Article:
Pollutants in aquifers threaten Mexico’s Riviera Maya

News
  • 2011•02•07     Hamilton

    Pharmaceuticals, illicit drugs, personal hygiene products, chemical run-off … these and other pollutants are contaminating the giant aquifers under Mexico’s Riviera Maya district (a popular tourism district on the eastern portion of the Yucatán Peninsula), according to a recent UNU-INWEH study.

    The area’s highly permeable geology is characterized by numerous cenotes (sinkholes) that provide access to groundwater cave systems, making the aquifers very susceptible to contamination. While the level of pollution is not yet considered to be a health threat, the problem will almost certainly worsen, particularly since the district’s population is predicted to increase by ten-fold in the next two decades.

    The study’s findings “clearly underline the need for monitoring systems to pin-point where these aquifer pollutants are coming from,” said UNU-INWEH Senior Research Fellow Chris Metcalfe. “Prevention and mitigation measures are needed to ensure that expanding development does not damage the marine environment and human health and, in turn, the region’s tourism-based economy,” he added.

    The study, part of UNU-INWEH’s Caribbean Coastal Pollution Project, was conducted with the cooperation of Amigos de Sian Ka’an, a local nongovernmental organization.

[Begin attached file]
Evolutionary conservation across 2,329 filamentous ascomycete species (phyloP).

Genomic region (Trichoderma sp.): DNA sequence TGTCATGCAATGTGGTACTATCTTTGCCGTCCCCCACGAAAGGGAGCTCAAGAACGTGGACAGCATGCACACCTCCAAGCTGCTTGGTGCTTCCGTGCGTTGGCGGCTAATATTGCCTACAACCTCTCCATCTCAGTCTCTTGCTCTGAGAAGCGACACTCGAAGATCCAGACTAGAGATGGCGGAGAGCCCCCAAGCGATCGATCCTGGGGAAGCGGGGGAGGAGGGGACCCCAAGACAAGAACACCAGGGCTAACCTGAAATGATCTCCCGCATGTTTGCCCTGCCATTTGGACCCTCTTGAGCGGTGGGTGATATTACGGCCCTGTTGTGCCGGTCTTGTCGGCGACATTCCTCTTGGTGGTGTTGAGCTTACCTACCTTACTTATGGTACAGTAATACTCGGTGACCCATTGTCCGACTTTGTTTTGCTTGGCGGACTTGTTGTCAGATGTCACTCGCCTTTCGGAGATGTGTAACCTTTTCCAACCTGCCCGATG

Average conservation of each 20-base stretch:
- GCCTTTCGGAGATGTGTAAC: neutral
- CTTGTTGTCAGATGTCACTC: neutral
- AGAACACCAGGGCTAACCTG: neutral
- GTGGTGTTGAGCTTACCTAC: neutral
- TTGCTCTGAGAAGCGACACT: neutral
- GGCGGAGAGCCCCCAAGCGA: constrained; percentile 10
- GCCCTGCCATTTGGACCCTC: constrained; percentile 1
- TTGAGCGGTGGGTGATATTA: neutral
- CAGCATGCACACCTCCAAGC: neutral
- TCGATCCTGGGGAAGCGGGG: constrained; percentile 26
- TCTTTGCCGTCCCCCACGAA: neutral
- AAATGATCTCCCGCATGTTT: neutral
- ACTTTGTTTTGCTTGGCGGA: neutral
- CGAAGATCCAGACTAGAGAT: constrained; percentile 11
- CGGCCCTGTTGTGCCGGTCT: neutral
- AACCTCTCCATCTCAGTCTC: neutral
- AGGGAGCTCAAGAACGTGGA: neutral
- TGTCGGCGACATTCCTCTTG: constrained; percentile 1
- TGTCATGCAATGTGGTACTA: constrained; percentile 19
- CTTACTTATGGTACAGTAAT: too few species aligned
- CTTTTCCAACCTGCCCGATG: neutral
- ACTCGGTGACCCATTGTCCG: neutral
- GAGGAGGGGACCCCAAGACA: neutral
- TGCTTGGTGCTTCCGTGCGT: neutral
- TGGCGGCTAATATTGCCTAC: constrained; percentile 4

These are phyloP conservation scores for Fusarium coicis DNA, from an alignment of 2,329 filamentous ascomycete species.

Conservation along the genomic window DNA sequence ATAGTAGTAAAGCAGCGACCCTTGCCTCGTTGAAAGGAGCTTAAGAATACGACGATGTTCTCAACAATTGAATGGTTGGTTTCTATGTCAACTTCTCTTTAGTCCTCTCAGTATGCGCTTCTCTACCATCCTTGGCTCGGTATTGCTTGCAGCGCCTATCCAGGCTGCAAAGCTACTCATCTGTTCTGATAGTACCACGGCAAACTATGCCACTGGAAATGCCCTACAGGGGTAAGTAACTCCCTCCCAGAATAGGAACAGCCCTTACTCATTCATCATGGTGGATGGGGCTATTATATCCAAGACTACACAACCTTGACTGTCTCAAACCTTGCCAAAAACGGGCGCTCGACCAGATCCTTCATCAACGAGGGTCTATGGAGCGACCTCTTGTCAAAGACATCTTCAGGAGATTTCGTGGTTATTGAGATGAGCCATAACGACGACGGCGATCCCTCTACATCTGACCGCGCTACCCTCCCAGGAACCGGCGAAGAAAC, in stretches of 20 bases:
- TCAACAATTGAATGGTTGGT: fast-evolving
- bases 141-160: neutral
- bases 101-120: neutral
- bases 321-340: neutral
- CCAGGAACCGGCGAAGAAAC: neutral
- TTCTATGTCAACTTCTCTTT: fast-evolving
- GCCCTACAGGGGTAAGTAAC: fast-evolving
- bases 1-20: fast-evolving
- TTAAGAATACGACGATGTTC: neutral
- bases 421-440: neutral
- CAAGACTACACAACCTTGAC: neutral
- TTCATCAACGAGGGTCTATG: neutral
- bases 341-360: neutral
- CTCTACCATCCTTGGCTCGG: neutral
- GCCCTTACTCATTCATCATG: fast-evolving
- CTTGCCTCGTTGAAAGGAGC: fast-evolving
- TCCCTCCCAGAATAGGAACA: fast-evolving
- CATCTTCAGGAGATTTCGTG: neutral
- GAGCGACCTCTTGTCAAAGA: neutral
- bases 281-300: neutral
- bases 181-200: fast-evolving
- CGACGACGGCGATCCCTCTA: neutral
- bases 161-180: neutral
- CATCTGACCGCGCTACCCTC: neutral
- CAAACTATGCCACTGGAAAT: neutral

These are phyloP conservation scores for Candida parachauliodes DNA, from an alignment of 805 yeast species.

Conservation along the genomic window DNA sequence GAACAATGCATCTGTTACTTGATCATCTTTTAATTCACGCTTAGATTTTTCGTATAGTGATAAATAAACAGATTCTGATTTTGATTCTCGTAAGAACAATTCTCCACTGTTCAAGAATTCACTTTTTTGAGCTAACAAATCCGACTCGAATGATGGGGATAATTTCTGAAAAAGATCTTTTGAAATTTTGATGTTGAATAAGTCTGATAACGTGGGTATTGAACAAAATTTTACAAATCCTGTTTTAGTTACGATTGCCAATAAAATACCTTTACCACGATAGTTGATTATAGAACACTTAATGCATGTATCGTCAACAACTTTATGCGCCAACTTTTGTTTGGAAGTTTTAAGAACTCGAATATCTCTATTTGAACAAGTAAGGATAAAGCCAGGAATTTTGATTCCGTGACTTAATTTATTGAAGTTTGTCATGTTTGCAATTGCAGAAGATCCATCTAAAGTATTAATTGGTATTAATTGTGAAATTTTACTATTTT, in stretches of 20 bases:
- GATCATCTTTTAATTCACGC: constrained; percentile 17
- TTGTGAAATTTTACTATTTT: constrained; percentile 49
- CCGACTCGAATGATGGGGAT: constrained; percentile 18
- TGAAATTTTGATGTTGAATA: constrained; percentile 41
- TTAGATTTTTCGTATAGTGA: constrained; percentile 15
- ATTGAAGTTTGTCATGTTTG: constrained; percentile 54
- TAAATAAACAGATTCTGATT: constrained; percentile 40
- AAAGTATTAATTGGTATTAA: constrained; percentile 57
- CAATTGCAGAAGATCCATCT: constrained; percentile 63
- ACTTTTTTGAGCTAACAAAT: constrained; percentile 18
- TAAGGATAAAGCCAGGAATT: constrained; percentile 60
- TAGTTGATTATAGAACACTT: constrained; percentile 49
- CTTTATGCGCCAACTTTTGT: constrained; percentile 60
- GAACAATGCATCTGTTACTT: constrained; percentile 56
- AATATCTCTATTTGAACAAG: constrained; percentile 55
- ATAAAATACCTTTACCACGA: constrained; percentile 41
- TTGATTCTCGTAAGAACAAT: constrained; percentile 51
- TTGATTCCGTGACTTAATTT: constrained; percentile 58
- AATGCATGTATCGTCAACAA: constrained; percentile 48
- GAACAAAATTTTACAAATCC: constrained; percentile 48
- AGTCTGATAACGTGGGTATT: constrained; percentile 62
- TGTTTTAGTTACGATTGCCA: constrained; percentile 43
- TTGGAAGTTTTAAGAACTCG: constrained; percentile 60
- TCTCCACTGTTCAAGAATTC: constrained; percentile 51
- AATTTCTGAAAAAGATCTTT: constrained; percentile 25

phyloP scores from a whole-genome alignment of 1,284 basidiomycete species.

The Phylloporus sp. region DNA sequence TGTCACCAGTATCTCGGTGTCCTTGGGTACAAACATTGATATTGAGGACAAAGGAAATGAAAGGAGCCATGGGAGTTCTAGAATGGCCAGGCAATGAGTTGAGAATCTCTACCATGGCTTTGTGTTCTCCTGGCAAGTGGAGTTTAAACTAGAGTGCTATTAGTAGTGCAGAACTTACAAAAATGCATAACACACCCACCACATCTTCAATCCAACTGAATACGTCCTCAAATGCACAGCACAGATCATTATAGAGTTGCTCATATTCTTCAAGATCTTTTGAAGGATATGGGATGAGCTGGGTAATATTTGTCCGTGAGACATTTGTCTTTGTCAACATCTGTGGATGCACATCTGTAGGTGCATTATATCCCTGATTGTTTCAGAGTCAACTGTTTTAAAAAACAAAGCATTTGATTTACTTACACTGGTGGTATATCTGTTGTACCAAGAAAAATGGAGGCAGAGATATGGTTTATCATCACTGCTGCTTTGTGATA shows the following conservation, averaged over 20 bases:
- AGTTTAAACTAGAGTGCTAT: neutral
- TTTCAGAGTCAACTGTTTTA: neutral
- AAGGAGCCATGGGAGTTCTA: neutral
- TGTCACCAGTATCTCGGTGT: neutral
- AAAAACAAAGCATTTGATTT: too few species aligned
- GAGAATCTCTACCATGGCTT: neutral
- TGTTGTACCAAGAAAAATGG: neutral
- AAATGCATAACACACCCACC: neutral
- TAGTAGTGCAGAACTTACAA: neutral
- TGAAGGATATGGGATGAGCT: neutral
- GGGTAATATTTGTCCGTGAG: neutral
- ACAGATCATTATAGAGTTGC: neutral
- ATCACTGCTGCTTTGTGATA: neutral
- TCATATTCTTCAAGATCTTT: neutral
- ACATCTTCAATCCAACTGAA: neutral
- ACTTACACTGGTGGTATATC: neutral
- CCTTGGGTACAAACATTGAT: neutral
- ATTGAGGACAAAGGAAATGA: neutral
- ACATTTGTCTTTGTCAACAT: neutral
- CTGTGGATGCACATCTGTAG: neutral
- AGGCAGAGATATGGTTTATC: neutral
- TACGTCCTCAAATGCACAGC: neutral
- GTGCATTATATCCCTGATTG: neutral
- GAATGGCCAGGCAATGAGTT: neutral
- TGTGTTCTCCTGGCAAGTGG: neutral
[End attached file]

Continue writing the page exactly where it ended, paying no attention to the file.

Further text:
Among the groundwater pollutants found by the study were illicit drugs (cocaine and its post-digestion “metabolite” form, benzoylecgonine), chemicals from pharmaceuticals (including painkillers such as acetaminophen and ibuprofen) and personal care products (deodorants, perfume, toothpaste, hand-sanitizing lotion, etc.), caffeine, and a metabolite of nicotine.

    The study points to pit latrines, septic tanks and leaking sewer lines as the likeliest sources of these pollutants, noting only one-third of the area is served by municipal wastewater treatment systems.

    Pesticide applications (such as on golf courses) and run-off from highways and other paved surfaces are also sources of groundwater contamination.

    The researchers note that the district has “a general lack of expertise and equipment for monitoring or tracking sources of pollution”, and that there are “few administrative links between those responsible for water and coastal management and the labs that generate the (monitoring) data”.

    Among the countermeasures recommended by the study are the installation of impermeable liners beneath golf courses and other turf-covered areas to restrict the leaching of contaminants, nutrients and pathogens; lined and impermeable drainage canals, retention ponds and treatment systems; measures to minimize aquifer contamination from hard surface runoff; adequate wastewater treatment infrastructure; a halt to injections of treated sewage into saltwater below the freshwater aquifer; implementation of an integrated approach to coastal zone management; and protection of all remaining mangroves, which serve to buffer coastal areas from pollution.

    Without integrated approaches to protecting and managing the aquifer, the UNU-INWEH study warns, “the tourism-based economy of the Maya Riviera region will not be sustainable over the medium to long term”.